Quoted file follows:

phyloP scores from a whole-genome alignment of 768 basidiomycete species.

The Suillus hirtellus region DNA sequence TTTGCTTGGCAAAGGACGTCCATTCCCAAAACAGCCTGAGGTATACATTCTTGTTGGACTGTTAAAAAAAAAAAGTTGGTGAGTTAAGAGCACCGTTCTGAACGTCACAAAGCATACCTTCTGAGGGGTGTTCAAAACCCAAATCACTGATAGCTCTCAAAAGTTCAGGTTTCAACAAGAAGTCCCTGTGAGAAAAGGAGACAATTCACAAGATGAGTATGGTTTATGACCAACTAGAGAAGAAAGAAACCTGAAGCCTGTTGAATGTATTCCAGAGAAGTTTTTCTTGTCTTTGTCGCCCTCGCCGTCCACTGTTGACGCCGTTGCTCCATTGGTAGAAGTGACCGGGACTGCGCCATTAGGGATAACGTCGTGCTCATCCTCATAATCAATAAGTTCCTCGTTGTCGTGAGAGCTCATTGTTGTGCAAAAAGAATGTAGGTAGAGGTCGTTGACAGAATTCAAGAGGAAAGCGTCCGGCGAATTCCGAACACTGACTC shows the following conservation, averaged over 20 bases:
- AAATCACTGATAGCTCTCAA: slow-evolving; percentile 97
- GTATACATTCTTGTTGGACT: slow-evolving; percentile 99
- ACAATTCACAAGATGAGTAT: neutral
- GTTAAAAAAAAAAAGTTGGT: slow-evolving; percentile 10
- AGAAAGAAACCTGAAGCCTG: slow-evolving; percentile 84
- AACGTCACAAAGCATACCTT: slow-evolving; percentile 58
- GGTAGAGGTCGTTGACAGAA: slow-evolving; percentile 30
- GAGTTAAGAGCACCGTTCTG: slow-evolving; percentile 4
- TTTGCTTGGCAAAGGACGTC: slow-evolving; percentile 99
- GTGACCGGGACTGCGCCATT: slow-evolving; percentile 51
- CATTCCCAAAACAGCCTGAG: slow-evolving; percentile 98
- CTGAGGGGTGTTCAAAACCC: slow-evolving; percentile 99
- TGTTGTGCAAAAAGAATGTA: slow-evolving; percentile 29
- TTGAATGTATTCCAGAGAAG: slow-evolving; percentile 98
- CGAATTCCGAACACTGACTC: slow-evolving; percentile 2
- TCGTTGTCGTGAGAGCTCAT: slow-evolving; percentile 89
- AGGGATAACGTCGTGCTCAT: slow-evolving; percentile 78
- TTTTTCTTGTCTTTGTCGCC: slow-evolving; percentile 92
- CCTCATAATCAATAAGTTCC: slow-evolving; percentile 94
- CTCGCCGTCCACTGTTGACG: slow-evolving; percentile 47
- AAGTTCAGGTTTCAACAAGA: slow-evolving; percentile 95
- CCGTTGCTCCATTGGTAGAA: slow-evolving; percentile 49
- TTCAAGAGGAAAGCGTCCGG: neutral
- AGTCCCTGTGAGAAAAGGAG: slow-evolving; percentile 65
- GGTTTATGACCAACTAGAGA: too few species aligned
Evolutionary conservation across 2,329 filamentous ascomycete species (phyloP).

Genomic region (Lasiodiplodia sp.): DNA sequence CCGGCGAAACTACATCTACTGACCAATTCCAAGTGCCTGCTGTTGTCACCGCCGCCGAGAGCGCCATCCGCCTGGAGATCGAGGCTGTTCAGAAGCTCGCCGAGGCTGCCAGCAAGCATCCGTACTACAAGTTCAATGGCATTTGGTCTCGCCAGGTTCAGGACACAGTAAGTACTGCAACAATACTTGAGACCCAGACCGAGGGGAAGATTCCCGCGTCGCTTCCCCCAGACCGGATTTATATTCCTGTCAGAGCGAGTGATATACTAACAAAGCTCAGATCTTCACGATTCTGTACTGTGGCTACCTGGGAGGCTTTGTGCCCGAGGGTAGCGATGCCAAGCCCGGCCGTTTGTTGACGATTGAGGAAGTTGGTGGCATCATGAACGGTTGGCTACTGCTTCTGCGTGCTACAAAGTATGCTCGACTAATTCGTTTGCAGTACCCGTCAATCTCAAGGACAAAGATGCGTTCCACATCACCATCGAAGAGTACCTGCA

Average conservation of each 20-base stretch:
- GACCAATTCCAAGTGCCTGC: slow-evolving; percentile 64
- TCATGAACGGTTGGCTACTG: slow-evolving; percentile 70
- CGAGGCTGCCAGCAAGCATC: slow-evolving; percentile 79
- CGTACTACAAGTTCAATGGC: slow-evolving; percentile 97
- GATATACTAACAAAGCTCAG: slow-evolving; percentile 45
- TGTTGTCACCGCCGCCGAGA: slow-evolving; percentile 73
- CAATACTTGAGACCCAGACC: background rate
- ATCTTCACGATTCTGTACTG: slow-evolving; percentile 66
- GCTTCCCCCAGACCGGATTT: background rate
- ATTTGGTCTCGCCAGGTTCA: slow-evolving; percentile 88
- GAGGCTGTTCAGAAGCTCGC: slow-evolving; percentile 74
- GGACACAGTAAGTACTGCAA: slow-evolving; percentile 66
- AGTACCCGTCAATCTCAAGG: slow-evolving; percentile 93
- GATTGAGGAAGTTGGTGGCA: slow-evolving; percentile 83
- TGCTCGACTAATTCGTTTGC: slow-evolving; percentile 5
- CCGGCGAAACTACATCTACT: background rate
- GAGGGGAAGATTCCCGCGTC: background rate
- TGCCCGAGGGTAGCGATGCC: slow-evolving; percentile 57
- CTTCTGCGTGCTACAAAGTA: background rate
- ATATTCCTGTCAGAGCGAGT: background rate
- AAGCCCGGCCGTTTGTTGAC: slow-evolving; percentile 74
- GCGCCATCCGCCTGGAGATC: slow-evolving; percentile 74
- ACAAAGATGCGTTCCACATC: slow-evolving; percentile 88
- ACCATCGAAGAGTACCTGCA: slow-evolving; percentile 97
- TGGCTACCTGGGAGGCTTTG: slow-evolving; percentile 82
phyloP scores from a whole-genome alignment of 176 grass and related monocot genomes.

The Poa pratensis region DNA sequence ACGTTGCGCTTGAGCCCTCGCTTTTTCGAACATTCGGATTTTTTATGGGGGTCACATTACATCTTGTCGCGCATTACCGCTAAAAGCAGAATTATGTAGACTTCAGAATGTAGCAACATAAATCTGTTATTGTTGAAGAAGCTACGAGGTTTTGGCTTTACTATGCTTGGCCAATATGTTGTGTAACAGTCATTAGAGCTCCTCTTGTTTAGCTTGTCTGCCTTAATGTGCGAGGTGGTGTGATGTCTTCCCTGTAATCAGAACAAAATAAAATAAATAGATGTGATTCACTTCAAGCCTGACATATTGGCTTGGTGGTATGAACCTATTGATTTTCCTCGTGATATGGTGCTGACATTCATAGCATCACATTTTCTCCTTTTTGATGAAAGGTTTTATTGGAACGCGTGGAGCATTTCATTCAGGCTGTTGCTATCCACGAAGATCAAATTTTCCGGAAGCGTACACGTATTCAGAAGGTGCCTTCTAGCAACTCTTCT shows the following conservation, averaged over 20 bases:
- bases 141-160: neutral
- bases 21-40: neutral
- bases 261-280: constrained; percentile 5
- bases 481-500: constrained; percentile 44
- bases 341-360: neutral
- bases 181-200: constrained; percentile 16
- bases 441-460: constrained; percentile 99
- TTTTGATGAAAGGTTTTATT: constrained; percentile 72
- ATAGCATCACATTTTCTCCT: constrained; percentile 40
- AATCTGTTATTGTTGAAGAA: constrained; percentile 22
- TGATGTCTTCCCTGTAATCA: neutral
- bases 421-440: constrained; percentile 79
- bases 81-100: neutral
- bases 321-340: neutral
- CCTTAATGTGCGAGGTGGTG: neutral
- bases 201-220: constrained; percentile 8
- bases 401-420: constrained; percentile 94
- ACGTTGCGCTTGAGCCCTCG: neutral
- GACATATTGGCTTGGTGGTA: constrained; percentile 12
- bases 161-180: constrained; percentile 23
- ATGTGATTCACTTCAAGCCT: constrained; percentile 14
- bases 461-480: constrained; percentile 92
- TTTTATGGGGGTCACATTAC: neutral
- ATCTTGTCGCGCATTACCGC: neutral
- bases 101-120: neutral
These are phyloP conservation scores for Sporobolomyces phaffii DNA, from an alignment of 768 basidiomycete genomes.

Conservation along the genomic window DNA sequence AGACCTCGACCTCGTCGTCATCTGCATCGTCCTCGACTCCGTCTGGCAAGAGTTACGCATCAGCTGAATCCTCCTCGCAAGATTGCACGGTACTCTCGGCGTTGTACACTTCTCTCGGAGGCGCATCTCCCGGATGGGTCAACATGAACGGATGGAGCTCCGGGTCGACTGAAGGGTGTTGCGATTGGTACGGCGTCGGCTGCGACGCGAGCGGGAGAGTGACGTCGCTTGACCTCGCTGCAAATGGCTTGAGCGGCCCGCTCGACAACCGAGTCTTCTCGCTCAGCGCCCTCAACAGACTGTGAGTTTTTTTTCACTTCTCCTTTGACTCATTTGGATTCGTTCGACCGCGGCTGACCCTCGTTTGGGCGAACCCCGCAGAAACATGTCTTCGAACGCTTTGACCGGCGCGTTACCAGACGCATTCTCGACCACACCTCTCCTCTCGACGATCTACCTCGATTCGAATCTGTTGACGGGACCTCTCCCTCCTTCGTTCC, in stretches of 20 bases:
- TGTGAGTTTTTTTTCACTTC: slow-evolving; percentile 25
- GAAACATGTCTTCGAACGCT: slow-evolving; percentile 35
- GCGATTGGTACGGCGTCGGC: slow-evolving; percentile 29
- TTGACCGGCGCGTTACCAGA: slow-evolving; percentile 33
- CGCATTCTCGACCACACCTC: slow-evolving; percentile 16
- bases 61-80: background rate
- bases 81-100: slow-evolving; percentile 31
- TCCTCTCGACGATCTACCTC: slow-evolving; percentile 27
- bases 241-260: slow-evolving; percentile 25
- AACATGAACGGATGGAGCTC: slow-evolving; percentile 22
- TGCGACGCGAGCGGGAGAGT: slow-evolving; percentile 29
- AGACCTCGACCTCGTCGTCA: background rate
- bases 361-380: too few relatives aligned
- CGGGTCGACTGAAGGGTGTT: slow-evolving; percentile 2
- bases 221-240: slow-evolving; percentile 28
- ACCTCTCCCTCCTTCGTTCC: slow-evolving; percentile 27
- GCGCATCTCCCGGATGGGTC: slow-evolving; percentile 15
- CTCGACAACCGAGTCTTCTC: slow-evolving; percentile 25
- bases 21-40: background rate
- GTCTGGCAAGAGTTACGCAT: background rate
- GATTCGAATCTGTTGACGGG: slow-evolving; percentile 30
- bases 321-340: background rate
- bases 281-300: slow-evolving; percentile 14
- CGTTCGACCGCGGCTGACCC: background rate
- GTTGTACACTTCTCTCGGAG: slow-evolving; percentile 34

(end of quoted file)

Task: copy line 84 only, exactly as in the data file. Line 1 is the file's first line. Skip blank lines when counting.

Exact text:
Conservation along the genomic window DNA sequence AGACCTCGACCTCGTCGTCATCTGCATCGTCCTCGACTCCGTCTGGCAAGAGTTACGCATCAGCTGAATCCTCCTCGCAAGATTGCACGGTACTCTCGGCGTTGTACACTTCTCTCGGAGGCGCATCTCCCGGATGGGTCAACATGAACGGATGGAGCTCCGGGTCGACTGAAGGGTGTTGCGATTGGTACGGCGTCGGCTGCGACGCGAGCGGGAGAGTGACGTCGCTTGACCTCGCTGCAAATGGCTTGAGCGGCCCGCTCGACAACCGAGTCTTCTCGCTCAGCGCCCTCAACAGACTGTGAGTTTTTTTTCACTTCTCCTTTGACTCATTTGGATTCGTTCGACCGCGGCTGACCCTCGTTTGGGCGAACCCCGCAGAAACATGTCTTCGAACGCTTTGACCGGCGCGTTACCAGACGCATTCTCGACCACACCTCTCCTCTCGACGATCTACCTCGATTCGAATCTGTTGACGGGACCTCTCCCTCCTTCGTTCC, in stretches of 20 bases: